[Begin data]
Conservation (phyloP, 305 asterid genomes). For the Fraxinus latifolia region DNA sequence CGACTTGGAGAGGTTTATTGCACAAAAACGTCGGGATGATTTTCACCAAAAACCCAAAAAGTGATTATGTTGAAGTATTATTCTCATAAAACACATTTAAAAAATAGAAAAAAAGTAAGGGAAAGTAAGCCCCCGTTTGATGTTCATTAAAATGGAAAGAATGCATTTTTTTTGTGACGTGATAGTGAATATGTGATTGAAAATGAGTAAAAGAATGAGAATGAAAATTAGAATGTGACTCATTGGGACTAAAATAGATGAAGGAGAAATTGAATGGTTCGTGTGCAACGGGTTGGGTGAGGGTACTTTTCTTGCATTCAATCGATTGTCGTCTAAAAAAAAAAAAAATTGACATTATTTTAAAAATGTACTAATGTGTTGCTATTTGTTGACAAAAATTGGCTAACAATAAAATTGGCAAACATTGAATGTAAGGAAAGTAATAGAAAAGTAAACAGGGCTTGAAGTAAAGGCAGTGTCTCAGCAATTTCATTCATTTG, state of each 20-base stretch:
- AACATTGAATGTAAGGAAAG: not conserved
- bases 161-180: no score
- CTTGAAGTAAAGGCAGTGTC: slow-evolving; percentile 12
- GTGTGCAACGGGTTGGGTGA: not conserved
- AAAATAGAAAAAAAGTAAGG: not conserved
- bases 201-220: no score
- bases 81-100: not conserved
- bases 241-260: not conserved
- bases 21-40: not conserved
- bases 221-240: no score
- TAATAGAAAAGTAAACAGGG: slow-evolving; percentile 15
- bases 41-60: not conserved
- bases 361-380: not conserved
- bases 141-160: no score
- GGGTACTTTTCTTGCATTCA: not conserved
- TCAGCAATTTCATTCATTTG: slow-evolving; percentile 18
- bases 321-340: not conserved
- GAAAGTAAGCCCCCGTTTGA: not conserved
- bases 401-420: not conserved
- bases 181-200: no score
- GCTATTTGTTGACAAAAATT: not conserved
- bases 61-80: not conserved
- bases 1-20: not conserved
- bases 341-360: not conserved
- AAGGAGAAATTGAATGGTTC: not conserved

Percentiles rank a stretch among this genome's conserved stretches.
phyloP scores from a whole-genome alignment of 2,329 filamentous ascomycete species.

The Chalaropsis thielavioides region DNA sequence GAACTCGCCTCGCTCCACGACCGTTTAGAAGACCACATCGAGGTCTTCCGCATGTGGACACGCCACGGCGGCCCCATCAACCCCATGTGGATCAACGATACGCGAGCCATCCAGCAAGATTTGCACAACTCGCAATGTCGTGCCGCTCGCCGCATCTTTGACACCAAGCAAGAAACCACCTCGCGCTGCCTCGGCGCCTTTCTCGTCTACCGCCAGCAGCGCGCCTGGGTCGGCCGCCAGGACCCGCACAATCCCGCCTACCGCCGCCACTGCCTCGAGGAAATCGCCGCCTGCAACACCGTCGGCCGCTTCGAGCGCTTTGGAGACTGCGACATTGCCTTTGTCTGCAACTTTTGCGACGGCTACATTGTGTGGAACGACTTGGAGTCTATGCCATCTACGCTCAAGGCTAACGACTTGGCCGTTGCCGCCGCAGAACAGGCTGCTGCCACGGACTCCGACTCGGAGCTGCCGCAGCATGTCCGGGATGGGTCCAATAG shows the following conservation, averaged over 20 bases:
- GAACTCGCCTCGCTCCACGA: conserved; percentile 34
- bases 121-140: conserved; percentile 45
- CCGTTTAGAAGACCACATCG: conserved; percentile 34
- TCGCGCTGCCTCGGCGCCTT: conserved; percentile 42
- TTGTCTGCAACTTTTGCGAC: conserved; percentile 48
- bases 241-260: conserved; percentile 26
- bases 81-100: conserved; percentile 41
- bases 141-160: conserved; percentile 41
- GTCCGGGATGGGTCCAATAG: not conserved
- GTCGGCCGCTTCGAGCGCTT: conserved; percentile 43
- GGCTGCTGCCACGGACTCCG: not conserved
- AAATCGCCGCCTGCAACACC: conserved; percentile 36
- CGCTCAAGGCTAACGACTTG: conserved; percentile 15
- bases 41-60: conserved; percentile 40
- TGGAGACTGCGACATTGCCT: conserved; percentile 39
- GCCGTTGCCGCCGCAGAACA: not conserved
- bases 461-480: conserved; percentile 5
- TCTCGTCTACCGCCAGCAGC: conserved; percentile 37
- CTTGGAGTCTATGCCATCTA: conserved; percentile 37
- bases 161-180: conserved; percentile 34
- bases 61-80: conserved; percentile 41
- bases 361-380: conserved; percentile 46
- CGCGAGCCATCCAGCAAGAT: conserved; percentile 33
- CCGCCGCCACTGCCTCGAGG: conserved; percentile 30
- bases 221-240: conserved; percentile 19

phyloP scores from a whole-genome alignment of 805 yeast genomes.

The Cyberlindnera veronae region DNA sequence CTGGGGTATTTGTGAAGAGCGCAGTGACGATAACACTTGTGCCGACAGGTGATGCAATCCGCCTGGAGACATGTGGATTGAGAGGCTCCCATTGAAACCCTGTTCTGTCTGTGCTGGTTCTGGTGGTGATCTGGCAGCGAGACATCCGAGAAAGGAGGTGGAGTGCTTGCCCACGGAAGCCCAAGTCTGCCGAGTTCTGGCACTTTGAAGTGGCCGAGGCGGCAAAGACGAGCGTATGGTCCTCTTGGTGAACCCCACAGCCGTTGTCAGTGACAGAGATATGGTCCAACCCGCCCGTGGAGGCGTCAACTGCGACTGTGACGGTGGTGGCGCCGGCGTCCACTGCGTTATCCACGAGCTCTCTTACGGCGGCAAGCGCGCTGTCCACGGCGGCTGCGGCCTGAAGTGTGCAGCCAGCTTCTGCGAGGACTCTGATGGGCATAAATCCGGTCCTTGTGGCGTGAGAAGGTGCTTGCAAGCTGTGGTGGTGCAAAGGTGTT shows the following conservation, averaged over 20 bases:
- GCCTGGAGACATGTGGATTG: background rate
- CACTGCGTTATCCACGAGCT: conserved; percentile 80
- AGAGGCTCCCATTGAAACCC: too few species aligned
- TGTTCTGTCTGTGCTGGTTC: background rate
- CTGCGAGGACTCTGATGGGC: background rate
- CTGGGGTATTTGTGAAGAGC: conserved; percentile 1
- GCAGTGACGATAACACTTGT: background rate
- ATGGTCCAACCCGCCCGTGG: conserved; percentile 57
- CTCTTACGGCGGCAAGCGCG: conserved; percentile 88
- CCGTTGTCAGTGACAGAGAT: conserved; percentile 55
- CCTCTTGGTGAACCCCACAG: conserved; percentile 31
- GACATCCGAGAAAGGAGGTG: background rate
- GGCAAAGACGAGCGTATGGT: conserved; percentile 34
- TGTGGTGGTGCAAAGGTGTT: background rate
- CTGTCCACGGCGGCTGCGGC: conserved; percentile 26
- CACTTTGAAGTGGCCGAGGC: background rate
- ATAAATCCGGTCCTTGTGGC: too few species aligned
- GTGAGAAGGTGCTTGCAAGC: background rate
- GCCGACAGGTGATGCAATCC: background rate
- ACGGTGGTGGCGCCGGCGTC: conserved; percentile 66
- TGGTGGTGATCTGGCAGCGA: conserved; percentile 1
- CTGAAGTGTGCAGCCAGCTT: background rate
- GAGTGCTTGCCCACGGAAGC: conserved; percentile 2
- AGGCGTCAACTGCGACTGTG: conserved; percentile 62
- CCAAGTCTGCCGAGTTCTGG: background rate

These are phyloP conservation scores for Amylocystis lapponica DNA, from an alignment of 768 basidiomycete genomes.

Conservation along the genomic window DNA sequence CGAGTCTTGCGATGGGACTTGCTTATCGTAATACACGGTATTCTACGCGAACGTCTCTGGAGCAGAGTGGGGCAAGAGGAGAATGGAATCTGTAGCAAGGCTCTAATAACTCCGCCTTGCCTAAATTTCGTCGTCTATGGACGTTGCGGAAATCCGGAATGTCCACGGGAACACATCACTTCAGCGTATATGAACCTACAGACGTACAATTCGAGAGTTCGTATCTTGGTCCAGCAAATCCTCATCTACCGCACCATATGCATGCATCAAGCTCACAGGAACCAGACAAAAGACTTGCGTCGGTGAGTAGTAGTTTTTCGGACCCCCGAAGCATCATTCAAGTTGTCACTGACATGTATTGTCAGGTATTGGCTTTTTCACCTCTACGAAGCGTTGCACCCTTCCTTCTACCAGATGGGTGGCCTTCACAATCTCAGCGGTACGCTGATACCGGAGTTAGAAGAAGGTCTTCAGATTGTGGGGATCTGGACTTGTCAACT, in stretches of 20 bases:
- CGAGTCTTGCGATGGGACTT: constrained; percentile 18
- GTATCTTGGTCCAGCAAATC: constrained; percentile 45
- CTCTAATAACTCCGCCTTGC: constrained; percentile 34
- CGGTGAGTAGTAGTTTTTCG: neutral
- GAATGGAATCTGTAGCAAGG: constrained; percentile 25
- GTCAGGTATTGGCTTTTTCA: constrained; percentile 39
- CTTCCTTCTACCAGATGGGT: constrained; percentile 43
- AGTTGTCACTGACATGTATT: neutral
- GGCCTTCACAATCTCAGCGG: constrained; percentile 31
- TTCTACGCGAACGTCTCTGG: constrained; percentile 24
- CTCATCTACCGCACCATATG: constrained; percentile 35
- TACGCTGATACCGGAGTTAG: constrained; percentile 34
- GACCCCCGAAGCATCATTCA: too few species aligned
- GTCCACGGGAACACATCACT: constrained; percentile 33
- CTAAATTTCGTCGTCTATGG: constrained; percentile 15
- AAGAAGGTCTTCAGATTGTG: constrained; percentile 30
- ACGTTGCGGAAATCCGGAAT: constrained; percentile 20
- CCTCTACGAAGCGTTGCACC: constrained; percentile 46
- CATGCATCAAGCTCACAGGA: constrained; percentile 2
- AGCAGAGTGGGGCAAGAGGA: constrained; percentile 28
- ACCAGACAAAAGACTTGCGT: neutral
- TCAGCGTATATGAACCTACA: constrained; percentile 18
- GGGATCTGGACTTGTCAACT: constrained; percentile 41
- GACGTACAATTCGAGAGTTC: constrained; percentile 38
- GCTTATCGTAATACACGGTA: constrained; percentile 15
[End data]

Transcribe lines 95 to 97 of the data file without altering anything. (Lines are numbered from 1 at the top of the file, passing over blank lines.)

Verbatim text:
- TACGCTGATACCGGAGTTAG: constrained; percentile 34
- GACCCCCGAAGCATCATTCA: too few species aligned
- GTCCACGGGAACACATCACT: constrained; percentile 33